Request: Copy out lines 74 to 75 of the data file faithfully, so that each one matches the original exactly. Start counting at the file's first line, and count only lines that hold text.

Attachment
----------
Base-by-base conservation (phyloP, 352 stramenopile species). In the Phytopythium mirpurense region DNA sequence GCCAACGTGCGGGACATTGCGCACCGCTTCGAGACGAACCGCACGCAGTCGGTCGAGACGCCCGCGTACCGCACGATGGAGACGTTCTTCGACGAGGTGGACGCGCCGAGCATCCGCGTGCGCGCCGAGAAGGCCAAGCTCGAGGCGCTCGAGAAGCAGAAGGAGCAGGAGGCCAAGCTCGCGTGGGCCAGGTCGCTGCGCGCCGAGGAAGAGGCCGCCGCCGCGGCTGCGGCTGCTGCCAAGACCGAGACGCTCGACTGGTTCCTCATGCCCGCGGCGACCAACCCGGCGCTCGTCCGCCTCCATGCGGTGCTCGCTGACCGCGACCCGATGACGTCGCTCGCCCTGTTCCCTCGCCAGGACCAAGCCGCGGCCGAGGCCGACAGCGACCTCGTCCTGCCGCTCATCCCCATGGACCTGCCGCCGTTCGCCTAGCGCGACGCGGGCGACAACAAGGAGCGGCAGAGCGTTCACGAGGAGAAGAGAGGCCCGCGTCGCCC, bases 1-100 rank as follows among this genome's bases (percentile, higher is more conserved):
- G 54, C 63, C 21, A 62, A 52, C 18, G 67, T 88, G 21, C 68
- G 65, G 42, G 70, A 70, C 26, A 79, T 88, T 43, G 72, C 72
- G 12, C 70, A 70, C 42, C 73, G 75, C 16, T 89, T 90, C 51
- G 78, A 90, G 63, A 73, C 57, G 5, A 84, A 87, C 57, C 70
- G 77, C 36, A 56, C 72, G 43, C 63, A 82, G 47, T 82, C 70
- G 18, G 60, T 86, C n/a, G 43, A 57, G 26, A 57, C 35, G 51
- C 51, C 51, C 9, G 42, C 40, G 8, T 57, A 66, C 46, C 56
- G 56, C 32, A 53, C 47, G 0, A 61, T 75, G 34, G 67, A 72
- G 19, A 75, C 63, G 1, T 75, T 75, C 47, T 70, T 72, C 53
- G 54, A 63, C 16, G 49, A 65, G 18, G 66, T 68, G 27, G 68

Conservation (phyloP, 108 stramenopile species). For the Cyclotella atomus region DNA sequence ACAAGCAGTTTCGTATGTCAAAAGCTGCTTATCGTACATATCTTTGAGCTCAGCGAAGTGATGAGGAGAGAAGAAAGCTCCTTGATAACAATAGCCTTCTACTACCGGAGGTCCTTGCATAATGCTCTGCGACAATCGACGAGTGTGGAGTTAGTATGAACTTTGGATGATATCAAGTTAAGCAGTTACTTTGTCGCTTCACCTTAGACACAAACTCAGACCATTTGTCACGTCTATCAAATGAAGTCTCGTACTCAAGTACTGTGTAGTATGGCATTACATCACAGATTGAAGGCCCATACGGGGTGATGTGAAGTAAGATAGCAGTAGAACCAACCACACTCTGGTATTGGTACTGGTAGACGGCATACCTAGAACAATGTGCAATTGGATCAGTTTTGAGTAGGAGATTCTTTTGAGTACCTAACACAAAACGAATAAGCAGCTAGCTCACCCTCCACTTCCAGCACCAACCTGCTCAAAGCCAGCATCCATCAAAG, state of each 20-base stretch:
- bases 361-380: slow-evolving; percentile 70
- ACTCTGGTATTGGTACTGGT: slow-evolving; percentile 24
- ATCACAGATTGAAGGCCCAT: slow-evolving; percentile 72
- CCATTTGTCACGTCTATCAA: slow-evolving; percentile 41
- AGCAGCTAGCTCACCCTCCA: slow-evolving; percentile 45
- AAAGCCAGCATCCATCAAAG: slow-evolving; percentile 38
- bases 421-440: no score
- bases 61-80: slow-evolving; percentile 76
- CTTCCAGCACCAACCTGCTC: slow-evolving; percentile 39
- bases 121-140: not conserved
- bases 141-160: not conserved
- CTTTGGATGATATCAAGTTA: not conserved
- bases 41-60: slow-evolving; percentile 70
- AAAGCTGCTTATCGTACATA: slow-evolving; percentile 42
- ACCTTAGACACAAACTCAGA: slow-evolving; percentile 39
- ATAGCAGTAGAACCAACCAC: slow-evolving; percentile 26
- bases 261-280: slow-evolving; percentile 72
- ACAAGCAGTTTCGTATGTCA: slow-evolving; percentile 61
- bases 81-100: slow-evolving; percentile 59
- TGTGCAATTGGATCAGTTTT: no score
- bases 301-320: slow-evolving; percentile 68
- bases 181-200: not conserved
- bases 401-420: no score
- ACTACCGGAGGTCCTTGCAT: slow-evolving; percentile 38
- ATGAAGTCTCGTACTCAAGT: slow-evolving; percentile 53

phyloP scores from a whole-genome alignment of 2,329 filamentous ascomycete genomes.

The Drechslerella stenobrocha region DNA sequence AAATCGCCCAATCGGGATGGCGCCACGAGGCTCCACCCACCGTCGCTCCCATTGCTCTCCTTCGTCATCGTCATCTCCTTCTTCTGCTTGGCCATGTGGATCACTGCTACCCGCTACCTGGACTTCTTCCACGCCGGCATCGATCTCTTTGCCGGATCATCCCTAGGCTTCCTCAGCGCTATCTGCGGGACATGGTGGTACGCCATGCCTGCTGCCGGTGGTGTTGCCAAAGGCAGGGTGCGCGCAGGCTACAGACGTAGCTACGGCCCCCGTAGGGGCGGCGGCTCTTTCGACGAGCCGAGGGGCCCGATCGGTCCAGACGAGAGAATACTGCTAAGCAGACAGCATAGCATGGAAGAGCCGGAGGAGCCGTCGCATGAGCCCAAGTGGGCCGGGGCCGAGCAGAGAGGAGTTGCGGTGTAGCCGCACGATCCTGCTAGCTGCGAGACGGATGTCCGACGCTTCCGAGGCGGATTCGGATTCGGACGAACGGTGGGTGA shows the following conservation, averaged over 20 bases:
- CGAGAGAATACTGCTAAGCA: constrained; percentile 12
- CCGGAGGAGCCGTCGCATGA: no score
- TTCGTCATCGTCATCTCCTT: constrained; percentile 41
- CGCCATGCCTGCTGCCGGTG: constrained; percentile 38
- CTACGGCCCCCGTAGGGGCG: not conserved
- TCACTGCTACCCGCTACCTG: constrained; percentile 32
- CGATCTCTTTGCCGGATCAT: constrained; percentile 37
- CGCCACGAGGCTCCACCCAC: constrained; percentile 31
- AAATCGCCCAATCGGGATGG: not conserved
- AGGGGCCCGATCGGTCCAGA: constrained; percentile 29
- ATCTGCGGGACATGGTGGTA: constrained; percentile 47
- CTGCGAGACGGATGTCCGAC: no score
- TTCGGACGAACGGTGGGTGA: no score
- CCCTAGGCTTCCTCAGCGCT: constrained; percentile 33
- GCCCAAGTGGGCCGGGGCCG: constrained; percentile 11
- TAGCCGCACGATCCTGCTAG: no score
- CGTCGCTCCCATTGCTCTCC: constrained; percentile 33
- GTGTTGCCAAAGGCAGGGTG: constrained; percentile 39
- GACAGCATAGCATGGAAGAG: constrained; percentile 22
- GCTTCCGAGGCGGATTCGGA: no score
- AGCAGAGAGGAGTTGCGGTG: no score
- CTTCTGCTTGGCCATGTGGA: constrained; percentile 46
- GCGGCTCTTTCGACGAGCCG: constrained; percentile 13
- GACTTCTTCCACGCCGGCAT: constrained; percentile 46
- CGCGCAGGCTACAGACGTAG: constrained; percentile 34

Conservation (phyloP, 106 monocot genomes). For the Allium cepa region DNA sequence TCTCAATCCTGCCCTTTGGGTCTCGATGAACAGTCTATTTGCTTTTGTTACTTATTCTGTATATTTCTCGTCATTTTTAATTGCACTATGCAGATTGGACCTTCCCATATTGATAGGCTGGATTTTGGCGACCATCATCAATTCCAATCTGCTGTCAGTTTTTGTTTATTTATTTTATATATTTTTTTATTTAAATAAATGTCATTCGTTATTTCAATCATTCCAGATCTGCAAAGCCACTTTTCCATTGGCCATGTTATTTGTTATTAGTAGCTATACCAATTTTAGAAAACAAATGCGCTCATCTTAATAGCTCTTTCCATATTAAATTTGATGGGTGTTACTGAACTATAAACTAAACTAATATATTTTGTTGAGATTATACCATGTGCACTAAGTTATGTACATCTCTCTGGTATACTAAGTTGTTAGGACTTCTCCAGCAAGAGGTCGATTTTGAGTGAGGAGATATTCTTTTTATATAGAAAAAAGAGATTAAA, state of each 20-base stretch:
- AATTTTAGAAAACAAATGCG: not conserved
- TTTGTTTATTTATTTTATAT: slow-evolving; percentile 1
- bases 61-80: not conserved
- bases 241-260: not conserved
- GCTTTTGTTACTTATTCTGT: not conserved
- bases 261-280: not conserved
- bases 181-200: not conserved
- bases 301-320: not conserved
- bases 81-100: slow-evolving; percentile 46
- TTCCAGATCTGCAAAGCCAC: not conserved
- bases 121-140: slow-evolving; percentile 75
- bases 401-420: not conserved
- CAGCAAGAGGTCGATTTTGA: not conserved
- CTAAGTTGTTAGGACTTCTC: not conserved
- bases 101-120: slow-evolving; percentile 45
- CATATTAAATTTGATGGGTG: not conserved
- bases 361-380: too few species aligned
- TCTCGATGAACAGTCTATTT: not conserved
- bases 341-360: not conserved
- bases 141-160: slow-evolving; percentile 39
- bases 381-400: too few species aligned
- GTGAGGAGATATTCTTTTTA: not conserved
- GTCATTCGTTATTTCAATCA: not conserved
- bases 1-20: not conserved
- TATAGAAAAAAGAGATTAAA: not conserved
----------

- bases 81-100: slow-evolving; percentile 46
- TTCCAGATCTGCAAAGCCAC: not conserved